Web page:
Despite the proclivity for crypto and DeFi to be used in nefarious ways, Jamie McNaught, the chief executive officer of UK-based crypto exchange Solidi, believes the current AML measures could be ” a little more creative”.
“I think everybody in the industry acknowledges that they took a really hard-line approach, particularly for smaller sized institutions in the UK”, McNaught says.
Instead, regulators should look to set time limits on AML investigations, which can take up to weeks to complete. “You can’t have people’s lives wrecked during an investigation”, he adds.
From 2020 to 2022, the FCA’s AML/CTF only authorised a mere 13 per cent of the 273 crypto service providers to get their licence to operate. It took crypto exchange CoinPass 20 months to receive their licence, and Gemini battled the FCA for nine years to get theirs. Following a lengthy regulatory clash with the FCA last summer, crypto giant Binance settled in Dublin instead of London.
“I’ve only heard of two companies where the appeals [to get a licence] has gone through… both of those companies failed their appeals”, said McNaught.
An “international” effort
For Elliptic’s Aruliah, the current money laundering directives in the UK for crypto and DeFi are “great”. ”We’re in discussion with the FCA, making sure supervision of AML, KYC KYT is all up to scratch”, he says. However, Aruliah believes that the current regulatory environment is “fragmented” and in need of “harmonising”.
Across the channel, the Markets in Crypto-Assets (MiCA) framework has been in operation in the EU since 2020, bringing clarity to regulators and consumers. Yet, under MiCa and throughout the EU, cryptocurrencies are not specifically assigned to an asset class. Perhaps the closest thing to a classification would be Article 2 (6) of Commission Delegated Regulation 2017/565/EU, which suggests that crypto-assets are indeed commodities.
In the UK, despite the proposed FSMB including stablecoins and crypto in amendments made in the country’s Banking Act 2009, cryptos are not treated as securities or commodities. According to SEC Chairman Gary Gensler, cryptocurrencies “fits into something that’s a security”—debt, equity or hybrid options—which are far more strictly regulated than commodities.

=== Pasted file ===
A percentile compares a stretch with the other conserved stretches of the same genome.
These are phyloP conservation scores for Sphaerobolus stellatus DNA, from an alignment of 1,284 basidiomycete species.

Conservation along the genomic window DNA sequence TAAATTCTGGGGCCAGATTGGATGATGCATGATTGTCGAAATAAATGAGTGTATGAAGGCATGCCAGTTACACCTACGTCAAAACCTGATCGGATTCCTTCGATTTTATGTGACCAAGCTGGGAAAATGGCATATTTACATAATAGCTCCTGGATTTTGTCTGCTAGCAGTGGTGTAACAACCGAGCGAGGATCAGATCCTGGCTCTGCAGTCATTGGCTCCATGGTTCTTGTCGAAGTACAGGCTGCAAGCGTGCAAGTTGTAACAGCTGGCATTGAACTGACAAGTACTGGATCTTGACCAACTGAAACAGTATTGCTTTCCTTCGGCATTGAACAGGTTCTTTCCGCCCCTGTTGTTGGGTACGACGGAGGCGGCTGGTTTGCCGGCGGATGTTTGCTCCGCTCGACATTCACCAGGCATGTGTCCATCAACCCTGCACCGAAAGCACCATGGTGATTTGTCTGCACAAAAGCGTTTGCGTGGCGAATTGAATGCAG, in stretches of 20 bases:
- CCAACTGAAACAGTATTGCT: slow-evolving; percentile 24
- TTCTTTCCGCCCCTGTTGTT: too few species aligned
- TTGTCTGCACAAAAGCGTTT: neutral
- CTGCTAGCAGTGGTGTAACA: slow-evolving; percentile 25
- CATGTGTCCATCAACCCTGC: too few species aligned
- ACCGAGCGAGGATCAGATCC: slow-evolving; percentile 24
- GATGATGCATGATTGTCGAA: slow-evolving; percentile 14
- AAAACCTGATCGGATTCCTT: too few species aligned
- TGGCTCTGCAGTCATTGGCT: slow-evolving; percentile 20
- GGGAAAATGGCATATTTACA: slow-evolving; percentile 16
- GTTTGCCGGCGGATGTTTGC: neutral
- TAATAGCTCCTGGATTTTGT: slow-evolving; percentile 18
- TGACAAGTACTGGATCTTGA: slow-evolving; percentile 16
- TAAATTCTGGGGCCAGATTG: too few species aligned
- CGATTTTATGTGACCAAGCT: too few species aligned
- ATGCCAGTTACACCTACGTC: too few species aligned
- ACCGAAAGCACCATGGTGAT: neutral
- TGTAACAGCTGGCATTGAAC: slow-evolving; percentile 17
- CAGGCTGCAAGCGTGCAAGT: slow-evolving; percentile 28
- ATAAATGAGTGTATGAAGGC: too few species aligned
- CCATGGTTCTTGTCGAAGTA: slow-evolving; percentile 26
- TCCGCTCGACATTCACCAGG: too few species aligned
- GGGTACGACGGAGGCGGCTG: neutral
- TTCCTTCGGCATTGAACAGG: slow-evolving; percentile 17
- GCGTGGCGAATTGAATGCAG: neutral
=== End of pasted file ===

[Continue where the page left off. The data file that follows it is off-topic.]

For DeFi, the regulatory misalignment is even more glaring. At present, no regulator bar Abu Dhabi’s has formulated a framework to monitor DeFi, which is predicated on even more anonymity than crypto. In April, Abu Dhabi’s financial regulator took the global lead on DeFi by releasing a discussion paper on the crypto sub-industry.
“Now [global regulation] might come from IOSCO… but I genuinely think there needs to be a dedicated international body under the G7”, says Aruliah. “Not little bits from IOSCO and not little bits from the FSB but the G7 need to give a strong, clear objective to an international body”, he says.
A long way to go
Despite the desire to improve certain aspects of regulation within the UK, both Aruhliah and McNaught are aware that the task is arduous. Since bitcoin’s inception in 2009, nation-states across the globe have tried to contend with the asset class, assessing its workings, potential for contagion and benefits for customers and businesses alike.
Particularly where DeFi is concerned, the nature of the industry is predicated on anonymity and lack of centralised operations. This means that DeFi is a prime candidate for illicit activities. Code hacks, bug exploits, the difficulty of tracking down wallet owners and the sheer novelty of DeFi have stumped regulators.
“Who is responsible for regulating DeFi? I think we’re many moons away, years away from getting DeFi to a stable state for institutional people”, says Aruliah.
McNaught adds: ” The regulators openly acknowledge they have a skill gap [and] I think there needs to be more engagement between firms and regulators.”
For now, the FSMB seemingly marks a step in the right direction. The sandbox established through the Financial Markets Infrastructure programme, allows firms to test new technologies, and HM Treasury has been placed in the driving seat to oversee regulations within crypto and DeFi. The Bank of England has flirted with the idea of stablecoins and the FSMB has now helped to entertain that fancy.
“So far we have tried to layer over banking-centered regulation and legislation, but these come with their own unique set of risks”, warns Delingpole.
As the UK aims to establish itself as a leading nation in the realm of technological and financial advancement, it remains to be seen if regulators can maintain a flexible and positive stance on innovation.
The FSMB seemingly marks a step in the right direction. The sandbox established through the Financial Markets Infrastructure programme, allows firms to test new technologies and Britain’s crypto and DeFi scene is growing. Consensus is that there is still a very long road ahead for regulators, retail investors and institutions alike before the UK can truly call itself a leading force within either the crypto or DeFi industries.